Postby Daedalus » 01 Nov 2008 22:29

Acharya wrote:
sunilUpa wrote:

:shock: :shock: :shock: Wonder where else all those Apollo missions (Apollo 12 to 17) landed, if not on moon!

Area 51 - California


Area 51 is in Nevada a state next to California, also it is to the north of Las Vegas.

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Re: Chandrayan-1 mission launched succesfully

Postby svinayak » 01 Nov 2008 22:40

Stand corrected

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Re: Chandrayan-1 mission launched succesfully

Postby Gerard » 01 Nov 2008 22:42

Daedalus wrote:Area 51 is in Nevada a state next to California, also it is to the north of Las Vegas.


The Nevada fake location is all part of the conspiracy....
:rotfl:

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Re: Chandrayan-1 mission launched succesfully

Postby Jagan » 01 Nov 2008 23:01

Gerard

Can you check our PM inbox and respond?

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Re: Chandrayan-1 mission launched succesfully

Postby kit » 01 Nov 2008 23:03

or better yet.,the americans know something about the moon that the rest of world doesnt know :) ISRO s heart is in the right place when they said they want to explore Mars maybe land an antrikshyatri on Mars .. they do have a vision ..that is something the very best have .. instead of being second rate

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Re: Chandrayan-1 mission launched succesfully

Postby sumishi » 01 Nov 2008 23:14

disha wrote:Put it this way, we as humans have gone to moon, but we do not know the mineral distribution of moon!!


Here is an interesting link - [The Colors of the Moon] from Russell Croman Astrophotography, which says:
Is the moon really this colorful? In a way, yes. The lunar surface actually does have quite a bit of color, although in reality it is very subtle. In this photograph, the color saturation has been enhanced to bring out the differences in the colors of the various areas of the surface. The hues are correct, just much more vivid than we usually see them.

Aside from making an interesting aesthetic presentation, the colors also give clues as to the mineralogy of the moon's surface. Also, at the sites of many impact craters we can see that deeper material exposed (and in some cases scattered) by the impact is of a different composition than the material on the surface.


This was also published in space.com as the 'image of the day' [Link], and in the American Scientist magazine, May-June 2008 issue.

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Re: Chandrayan-1 mission launched succesfully

Postby Gerard » 02 Nov 2008 00:18

Jagan wrote:Can you check our PM inbox and respond?


email sent

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Re: Chandrayan-1 mission launched succesfully

Postby Lalmohan » 02 Nov 2008 00:24

Gerard wrote:
Daedalus wrote:Area 51 is in Nevada a state next to California, also it is to the north of Las Vegas.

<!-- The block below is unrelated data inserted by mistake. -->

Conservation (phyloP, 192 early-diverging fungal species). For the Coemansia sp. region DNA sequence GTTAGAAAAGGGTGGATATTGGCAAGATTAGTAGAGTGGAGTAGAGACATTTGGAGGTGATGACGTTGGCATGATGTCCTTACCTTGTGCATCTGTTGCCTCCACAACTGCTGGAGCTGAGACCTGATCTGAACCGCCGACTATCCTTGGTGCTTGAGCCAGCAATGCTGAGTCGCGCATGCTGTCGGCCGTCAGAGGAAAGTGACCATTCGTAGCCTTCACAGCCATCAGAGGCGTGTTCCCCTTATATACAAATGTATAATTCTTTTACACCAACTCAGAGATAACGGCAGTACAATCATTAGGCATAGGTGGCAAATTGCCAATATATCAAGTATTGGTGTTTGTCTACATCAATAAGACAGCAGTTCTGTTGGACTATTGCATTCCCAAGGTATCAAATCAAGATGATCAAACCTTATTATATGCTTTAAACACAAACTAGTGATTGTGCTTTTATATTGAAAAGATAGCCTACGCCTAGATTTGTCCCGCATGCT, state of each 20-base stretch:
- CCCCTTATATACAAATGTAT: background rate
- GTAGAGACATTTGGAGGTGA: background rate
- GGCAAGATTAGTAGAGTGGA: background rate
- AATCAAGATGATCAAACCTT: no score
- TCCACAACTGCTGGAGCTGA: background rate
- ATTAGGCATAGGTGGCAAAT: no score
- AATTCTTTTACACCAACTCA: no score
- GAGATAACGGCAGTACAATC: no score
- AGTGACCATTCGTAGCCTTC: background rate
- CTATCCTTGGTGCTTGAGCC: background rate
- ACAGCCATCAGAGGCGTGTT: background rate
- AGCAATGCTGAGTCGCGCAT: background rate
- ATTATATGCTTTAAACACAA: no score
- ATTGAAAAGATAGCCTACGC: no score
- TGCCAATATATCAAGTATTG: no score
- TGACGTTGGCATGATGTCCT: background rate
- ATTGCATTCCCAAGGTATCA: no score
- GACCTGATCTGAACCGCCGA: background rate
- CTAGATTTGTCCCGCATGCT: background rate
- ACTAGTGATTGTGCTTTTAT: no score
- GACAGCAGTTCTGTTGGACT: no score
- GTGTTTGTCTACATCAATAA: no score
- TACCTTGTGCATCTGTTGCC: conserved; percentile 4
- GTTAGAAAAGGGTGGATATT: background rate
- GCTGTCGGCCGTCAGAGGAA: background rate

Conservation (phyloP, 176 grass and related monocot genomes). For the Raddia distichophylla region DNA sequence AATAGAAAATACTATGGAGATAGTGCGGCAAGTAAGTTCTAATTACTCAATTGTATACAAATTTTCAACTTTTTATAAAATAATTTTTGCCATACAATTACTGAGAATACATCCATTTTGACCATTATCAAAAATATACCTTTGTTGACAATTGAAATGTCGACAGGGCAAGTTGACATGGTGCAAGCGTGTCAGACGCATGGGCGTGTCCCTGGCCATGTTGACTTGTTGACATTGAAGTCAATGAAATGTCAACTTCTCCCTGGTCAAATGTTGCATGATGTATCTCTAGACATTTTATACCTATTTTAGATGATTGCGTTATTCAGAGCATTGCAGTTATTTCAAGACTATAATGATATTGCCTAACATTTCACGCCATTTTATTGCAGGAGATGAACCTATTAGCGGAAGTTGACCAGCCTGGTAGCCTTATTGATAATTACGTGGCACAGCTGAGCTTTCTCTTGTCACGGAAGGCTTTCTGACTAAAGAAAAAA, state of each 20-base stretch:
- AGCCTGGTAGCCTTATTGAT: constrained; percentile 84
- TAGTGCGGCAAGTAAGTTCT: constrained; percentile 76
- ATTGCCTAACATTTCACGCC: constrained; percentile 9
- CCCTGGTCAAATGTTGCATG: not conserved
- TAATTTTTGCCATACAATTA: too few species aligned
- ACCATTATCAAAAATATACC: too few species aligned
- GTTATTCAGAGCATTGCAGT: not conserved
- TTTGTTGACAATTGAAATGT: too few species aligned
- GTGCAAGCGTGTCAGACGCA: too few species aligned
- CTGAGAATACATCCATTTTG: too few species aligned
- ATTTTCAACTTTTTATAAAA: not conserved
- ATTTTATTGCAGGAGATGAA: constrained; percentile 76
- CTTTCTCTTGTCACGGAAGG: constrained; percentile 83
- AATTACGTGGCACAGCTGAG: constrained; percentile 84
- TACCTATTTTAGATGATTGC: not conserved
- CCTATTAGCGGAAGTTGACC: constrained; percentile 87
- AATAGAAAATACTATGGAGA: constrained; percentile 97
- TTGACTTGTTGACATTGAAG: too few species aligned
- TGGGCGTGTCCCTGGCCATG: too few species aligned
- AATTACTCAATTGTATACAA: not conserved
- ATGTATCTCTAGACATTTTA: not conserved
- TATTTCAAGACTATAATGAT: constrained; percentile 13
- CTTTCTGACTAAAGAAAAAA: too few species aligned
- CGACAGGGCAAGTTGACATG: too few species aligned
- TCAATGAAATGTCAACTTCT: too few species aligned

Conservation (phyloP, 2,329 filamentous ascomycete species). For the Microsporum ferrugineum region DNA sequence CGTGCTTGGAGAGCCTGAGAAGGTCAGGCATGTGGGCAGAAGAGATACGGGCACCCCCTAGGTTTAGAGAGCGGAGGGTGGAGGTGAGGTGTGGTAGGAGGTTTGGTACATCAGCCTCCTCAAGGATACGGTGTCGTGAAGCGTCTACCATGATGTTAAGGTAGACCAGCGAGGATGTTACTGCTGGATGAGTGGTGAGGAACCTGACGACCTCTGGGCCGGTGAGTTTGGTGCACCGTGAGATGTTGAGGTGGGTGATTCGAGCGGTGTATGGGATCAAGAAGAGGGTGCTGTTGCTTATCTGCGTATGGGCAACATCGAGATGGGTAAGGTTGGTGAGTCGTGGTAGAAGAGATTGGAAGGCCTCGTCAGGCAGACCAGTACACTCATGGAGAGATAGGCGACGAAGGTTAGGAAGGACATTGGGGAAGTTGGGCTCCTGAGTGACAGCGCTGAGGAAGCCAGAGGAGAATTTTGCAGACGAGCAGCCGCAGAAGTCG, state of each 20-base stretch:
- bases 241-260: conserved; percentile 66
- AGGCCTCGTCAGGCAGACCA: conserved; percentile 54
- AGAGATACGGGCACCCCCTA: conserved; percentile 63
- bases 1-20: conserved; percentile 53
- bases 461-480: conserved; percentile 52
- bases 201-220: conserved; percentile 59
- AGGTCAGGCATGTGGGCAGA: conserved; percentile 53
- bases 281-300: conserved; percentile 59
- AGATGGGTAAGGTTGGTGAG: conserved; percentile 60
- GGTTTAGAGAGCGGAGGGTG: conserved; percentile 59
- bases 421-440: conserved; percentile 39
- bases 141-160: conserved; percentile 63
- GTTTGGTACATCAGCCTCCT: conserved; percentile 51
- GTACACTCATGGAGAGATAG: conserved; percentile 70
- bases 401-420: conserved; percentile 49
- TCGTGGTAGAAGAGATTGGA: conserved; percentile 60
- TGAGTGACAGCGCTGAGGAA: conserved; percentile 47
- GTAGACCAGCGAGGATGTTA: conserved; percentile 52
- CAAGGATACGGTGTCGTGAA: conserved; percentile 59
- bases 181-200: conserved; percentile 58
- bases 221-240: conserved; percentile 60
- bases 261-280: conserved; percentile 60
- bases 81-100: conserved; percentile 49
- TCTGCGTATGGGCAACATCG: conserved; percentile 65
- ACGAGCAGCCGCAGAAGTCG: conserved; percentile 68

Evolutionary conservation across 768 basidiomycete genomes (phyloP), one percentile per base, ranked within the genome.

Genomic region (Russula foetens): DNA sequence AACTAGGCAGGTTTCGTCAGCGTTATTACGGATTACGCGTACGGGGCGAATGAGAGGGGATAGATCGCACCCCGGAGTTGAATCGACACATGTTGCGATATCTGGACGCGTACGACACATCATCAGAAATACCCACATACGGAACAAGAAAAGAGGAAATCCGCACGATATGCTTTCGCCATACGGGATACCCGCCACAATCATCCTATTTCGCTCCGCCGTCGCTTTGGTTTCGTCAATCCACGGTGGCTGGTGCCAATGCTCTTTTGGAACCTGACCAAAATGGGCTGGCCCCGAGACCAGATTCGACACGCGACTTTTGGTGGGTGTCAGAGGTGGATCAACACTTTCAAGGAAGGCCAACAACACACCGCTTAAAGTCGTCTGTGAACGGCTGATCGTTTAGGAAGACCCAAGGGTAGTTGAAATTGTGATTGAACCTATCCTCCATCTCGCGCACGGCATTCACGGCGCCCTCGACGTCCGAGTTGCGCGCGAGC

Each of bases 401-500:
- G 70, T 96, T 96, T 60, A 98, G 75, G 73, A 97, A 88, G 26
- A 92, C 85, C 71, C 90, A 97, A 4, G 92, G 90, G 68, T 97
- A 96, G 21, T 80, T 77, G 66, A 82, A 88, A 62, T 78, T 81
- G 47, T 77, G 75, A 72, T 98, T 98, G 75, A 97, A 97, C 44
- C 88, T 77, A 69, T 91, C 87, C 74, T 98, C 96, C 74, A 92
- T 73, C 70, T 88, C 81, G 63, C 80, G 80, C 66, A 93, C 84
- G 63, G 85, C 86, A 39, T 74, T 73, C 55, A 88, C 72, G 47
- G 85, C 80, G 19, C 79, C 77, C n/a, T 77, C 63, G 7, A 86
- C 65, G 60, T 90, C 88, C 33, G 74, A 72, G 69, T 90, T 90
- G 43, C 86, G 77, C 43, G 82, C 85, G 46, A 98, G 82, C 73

The Nevada fake location is all part of the conspiracy....
:rotfl:


you don't mean the 'special hangers' at China Lake do you?

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Re: Chandrayan-1 mission launched succesfully

Postby p_saggu » 02 Nov 2008 00:42

Can some guru clarify this.
The chandrayaan's camera that took those BW pics of the earth has a 5m resolution. Is resolution dependent on the height of the spacecraft from the surface? What I mean is that if CY is say at a 200 km altitude, it could identify a 5m object clearly, maybe if it got closer it could have a better resolution?

I hope the Chandrayaan takes pictures of NASA's Apollo moon landings and puts the conspiracy theories to rest once and for all. Is it possible with these camera resolutions?

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Re: Chandrayan-1 mission launched succesfully

Postby Lalmohan » 02 Nov 2008 00:50

how do you know for sure that Chandrayaan is in space and not in phillum-city in amchi mumbai?

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Re: Chandrayan-1 mission launched succesfully

Postby vishwakarmaa » 02 Nov 2008 01:04

p_saggu wrote:I hope the Chandrayaan takes pictures of NASA's Apollo moon landings and puts the conspiracy theories to rest once and for all. Is it possible with these camera resolutions?


ISRO has better things to do, than looking for someone's lost underwear's on moon.

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Re: Chandrayan-1 mission launched succesfully

Postby AdityaM » 02 Nov 2008 01:07

Lalmohan wrote:how do you know for sure that Chandrayaan is in space and not in phillum-city in amchi mumbai?


Do u see any item songs involving the CY1?
Last edited by AdityaM on 02 Nov 2008 01:52, edited 1 time in total.

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Re: Chandrayan-1 mission launched succesfully

Postby vishwakarmaa » 02 Nov 2008 01:09

^^^

Moonmoon sen?

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Re: Chandrayan-1 mission launched succesfully

Postby Rahul M » 02 Nov 2008 01:11

:rotfl: :rotfl: :rotfl:

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Re: Chandrayan-1 mission launched succesfully

Postby disha » 02 Nov 2008 01:20

sumishi wrote:
disha wrote:Put it this way, we as humans have gone to moon, but we do not know the mineral distribution of moon!!


Here is an interesting link - [The Colors of the Moon] from Russell Croman Astrophotography, which says: